The Center for SafeSport was created last year to investigate sexual abuse allegations in all Olympic sports. You can read more about it here.
- Pfohl provided some numbers that show the growing role of the Center in its just more than a year of existence. She said the Center got more than 500 reports last year and was expecting to at least double that number this year. She said that where at this time last year, the Center was dealing with 20 to 30 reports a month, it is now dealing with 20 to 30 reports a week.
- The Center has handed down 169 sanctions, 142 of them being lifetime bans.
- More than half of the Center’s current budget is coming from the USOC, which contributed $2.7 million last year and will contribute $3.1 million over each of the next two years (2018 and 2019). The total budget of the Center is $4.6 million a year, and it employs 5 full-time investigators and 7 externally-contracted investigators.
- The Center has previously said it is looking to diversity its funding to avoid conflicts of interest with the NGBs and USOC funding most of its budget. But Pfohl said at the moment, the Center doesn’t even have the resources to carry out the audits of NGBs that new federal legislation requires it to conduct.
- “We deal in facts,” Pfohl said, in addressing concerns that the Center’s investigative process wouldn’t provide fairness or due process to victims or accused individuals.
- She said investigations average 63 days in length, though she said some are significantly longer and some much shorter.
Pfohl also laid out more specifics on the Center’s investigative process:
- A report comes in, whether via phone, e-mail, named or anonymous
- The Center triages the reports, addressing the most pressing ones first. Pfohl said reports involving accused abusers who are still active get priority, as do cases involving a minor.
- If the report alleges a crime (particularly sexual abuse of a minor), the Center contacts law enforcement
- If a victim is still in “harm’s way” or if there is potential for others to become victims, the Center will hand down an interim measure (like an interim suspension) before completing its investigation.
- An investigator carries out the investigation, gathering evidence from the alleged victim, the accused and any witnesses, and puts all the evidence into a report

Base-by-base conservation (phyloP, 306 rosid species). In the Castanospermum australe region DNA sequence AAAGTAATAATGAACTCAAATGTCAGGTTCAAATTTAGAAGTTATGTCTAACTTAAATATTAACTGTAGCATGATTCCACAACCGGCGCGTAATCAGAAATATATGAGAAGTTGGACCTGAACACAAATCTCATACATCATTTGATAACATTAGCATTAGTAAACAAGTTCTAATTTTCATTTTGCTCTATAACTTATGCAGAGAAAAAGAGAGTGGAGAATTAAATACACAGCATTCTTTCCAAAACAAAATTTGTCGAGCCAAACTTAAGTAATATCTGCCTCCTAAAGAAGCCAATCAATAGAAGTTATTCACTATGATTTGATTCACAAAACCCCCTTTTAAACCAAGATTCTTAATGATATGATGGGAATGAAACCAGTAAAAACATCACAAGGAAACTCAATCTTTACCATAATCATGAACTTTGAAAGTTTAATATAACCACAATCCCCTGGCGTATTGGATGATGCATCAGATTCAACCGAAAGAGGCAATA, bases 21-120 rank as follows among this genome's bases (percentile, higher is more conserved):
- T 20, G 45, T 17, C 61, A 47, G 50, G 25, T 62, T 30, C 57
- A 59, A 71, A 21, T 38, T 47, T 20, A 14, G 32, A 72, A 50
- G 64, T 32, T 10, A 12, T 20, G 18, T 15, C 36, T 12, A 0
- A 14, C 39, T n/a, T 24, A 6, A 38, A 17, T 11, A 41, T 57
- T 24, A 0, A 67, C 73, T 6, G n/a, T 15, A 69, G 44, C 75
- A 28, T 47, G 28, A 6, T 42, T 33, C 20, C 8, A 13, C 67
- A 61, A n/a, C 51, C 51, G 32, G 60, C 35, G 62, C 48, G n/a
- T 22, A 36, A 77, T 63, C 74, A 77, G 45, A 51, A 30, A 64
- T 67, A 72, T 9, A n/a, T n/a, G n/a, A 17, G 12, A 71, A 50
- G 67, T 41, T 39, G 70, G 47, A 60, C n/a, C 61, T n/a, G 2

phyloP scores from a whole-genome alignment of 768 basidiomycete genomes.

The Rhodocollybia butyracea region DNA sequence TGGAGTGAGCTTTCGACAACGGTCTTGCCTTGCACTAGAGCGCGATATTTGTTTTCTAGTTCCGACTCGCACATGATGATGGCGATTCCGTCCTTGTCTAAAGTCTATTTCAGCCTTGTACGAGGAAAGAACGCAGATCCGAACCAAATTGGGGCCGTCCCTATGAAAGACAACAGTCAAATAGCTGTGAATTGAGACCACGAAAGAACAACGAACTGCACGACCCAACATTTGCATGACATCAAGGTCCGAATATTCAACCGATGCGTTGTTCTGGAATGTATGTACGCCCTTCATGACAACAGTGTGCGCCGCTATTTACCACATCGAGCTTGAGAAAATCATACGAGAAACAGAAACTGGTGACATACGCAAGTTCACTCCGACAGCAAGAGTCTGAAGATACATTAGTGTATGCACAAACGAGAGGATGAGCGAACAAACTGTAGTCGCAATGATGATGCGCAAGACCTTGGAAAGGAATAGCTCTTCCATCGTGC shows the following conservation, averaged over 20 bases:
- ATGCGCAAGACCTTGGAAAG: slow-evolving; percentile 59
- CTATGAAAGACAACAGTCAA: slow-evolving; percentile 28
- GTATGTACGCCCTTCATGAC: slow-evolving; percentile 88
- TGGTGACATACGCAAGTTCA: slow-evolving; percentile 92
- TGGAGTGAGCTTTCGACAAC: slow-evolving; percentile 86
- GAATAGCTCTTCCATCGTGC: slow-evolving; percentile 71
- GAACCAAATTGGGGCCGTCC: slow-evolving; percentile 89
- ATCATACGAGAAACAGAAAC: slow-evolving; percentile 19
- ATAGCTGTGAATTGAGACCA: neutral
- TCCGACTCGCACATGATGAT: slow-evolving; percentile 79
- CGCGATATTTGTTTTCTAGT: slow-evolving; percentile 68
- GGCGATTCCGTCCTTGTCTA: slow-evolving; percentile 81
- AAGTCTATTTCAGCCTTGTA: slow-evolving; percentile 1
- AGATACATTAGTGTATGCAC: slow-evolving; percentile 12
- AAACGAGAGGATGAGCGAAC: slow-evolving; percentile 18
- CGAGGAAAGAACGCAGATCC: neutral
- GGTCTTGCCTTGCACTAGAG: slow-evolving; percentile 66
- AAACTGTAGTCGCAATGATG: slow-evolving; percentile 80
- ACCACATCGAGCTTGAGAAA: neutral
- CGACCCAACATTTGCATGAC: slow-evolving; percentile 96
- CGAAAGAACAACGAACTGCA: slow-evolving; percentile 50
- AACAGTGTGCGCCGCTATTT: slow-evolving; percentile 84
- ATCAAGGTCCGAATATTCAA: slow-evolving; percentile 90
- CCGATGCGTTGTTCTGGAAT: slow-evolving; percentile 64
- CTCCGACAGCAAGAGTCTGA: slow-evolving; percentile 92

- The Center’s Director of Investigations analyzes the report, determines if a violation of the SafeSport Code has occurred and hands down a sanction
Pfohl said there are options for arbitration at both the stage of the interim measure (if given) and at the final sanctioning stage.
- Representatives pressed Lyons about the USOC’s ability to fund the Center, noting that USOC revenue is in the hundreds of millions of dollars. Lyons said the USOC was willing to fund more if the Center needs it.
- A representative brought up several pieces of the USOC’s own official documents that reference the impact on the USOC’s reputation as one factor to consider in handing out a suspension. “I have to admit to not having seen that before, and I have to say it does not belong on that list,” Lyons said. Pfohl was also questioned, and noted that the intent of those lines were to allow organizations to suspend members for conduct that could hurt the image of the organization, rather than to caution against handing out penalties that would hurt the image of a federation. Representative Greg Walden (R-OR) cautioned the organizations that the wording could be misinterpreted or used wrongly in the future and recommended rewording those sections.
- The USOC was also chided for its slow process in establishing the Center for investigations. The USOC approved a working group in 2010 (Lyons said that was largely due to the huge scandals in USA Swimming at the time), the working group recommended in 2013 that an independent entity be established to investigate sex offenses, the USOC approved the Center in 2014, but the Center wasn’t established until 2017. Lyons admitted that “it did take too long,” and said the delay was due to funding and insurance issues, as well as getting individual NGBs up to mandatory compliance requirements.
You can watch the full session here: